Modification: TARDBP: Transgenic
Disease Relevance: Amyotrophic Lateral Sclerosis, Frontotemporal Dementia
Strain Name: N/A
Genetic Background: Transgene introduced into BL6/SJL oocytes. Founders crossed to C57BL6/J.
Availability: The CRO QPS-Austria offers research with TAR6/6 mice.
This mouse model of ALS expresses wild-type human TDP-43 in postnatal neurons. Mice homozygous for the human TARDP transgene are referred to as TAR6/6, while mice hemizygous for the transgene are called TAR6. This description refers to homozygous, TAR6/6, mice. These mice exhibit neuropathological features of ALS, including elevated amounts of cytoplasmic and insoluble TDP-43, astrogliosis and microgliosis, and loss of motor neurons in the cortex and spinal cord; motor impairment; and early death.
Transgenic human TDP-43 is expressed in the brains and spinal cords of TAR6/6 mice at levels similar to the endogenous mouse protein (Wils et al., 2010; Scherz et al., 2018). Although TDP-43 levels in the brains of TAR6/6 mice remain stable with age, levels in spinal cord decline between 1.5 and 6 months, paralleling a decrease in mouse TDP-43 observed in non-transgenic animals (Scherz et al., 2018). In addition to full-length TDP-43, a 35-kDa C-terminally truncated fragment (CTF-35) is generated, with a fivefold increase in homogenates from whole brains of TAR6/6 mice compared with non-transgenic mice, and 20- and 10- fold increases in hippocampi and spinal cords, respectively (Scherz et al., 2018).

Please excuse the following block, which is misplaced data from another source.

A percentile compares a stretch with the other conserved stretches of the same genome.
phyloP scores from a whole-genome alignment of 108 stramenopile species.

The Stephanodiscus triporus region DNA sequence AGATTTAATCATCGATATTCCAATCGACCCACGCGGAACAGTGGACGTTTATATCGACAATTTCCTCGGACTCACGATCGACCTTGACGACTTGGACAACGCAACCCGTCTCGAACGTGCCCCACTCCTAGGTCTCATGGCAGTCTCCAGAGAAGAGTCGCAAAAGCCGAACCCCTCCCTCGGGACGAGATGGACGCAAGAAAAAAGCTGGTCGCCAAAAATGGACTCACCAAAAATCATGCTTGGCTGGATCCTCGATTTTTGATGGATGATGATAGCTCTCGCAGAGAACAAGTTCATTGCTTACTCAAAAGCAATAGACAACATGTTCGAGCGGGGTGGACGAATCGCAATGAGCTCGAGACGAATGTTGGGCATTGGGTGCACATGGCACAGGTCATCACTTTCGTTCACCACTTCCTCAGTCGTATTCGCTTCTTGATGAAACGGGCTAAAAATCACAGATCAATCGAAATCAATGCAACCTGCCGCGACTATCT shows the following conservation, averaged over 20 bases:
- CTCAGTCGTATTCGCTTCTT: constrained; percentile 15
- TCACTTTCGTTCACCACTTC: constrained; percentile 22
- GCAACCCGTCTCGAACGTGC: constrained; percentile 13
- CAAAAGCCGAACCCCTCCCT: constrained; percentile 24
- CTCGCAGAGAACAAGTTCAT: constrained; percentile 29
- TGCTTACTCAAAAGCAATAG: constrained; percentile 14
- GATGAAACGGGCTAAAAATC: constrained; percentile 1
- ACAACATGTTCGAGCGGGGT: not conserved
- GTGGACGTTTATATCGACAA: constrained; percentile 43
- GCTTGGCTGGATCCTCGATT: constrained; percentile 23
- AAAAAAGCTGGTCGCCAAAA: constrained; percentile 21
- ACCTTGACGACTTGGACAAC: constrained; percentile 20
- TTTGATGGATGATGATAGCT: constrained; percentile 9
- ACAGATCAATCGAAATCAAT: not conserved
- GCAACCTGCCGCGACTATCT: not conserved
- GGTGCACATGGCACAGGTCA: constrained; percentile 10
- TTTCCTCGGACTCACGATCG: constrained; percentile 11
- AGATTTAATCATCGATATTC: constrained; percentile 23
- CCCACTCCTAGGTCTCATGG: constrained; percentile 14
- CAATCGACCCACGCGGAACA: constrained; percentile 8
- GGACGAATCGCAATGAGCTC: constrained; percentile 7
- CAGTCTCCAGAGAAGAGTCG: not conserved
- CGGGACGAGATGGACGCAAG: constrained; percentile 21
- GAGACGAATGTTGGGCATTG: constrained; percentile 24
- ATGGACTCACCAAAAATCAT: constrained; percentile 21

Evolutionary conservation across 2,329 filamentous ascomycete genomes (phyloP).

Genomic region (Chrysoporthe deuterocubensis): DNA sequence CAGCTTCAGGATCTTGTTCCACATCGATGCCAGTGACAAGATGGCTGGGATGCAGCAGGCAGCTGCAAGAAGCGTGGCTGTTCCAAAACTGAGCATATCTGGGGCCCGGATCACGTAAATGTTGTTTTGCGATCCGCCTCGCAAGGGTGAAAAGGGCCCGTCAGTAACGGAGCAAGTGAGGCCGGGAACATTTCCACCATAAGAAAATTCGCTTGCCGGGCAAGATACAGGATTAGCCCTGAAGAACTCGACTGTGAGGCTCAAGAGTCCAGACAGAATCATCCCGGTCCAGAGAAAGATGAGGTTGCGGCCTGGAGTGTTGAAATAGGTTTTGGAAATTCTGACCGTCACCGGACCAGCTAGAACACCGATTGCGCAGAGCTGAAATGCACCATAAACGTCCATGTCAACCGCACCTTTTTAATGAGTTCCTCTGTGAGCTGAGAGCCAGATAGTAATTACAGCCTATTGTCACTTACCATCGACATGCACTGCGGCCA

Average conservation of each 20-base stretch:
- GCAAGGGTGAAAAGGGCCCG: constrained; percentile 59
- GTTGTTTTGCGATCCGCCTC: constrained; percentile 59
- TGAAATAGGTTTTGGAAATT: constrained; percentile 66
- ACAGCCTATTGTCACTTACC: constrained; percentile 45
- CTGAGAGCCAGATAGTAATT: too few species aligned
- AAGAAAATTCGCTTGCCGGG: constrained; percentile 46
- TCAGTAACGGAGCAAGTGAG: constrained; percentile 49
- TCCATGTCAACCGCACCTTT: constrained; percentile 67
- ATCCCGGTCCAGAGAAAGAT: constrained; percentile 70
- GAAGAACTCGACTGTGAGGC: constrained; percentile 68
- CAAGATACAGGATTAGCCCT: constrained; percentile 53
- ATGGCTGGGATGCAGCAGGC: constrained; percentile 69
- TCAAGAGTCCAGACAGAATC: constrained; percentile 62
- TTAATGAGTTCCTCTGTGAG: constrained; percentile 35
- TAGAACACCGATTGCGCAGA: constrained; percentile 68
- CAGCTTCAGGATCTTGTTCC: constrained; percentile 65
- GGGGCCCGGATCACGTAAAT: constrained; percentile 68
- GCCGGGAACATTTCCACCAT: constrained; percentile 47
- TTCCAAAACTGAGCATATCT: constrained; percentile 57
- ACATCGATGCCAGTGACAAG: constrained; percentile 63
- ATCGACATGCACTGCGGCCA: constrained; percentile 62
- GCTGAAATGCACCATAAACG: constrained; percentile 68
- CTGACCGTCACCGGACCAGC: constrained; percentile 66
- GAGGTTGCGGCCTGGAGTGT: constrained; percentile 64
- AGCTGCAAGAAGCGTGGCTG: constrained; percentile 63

Similar to non-transgenic mice, most TDP-43 is located in the nuclei of neurons in 3-month-old TAR6/6 mice. However, CTF-35 and human TDP-43 also accumulate in the cytoplasm (Wils et al., 2010; Scherz et al., 2018). Detergent-insoluble TDP-43 is also enriched in the brains of TAR6/6 mice, compared with non-transgenic animals. Inclusions containing phosphorylated TDP-43 are present in the nuclei and cytoplasm of only 2 percent of spinal neurons in TAR6/6 mice (Wils et al., 2010).
Motor neuron loss is detected in the spinal cord as early as 3 months of age (Scherz et al., 2018), and by 6 months, the number of anterior horn neurons in lumbosacral regions is reduced by approximately 10 percent (Wils et al., 2010). Upper motor neuron loss also occurs, with approximately 15 percent fewer neurons in layer V of the motor cortices of 6-month-old TAR6/6 mice, compared with non-transgenic animals (Wils et al., 2010).
Microgliosis in the cortex (Wils et al., 2010; Scherz et al., 2018) and spinal cord (Wils et al., 2010) is prominent at 6 months. Astrogliosis has also been reported (Wils et al., 2010; Scherz et al., 2018), although the time course of this response varied with the method used for characterization—appearing by 1.5 months and resolving by 6 months when assessed as the area of GFAP immunoreactivity (Scherz et al., 2018), but persisting at 6 months when assessed as the number of GFAP-immunoreactive cells (Wils et al., 2010).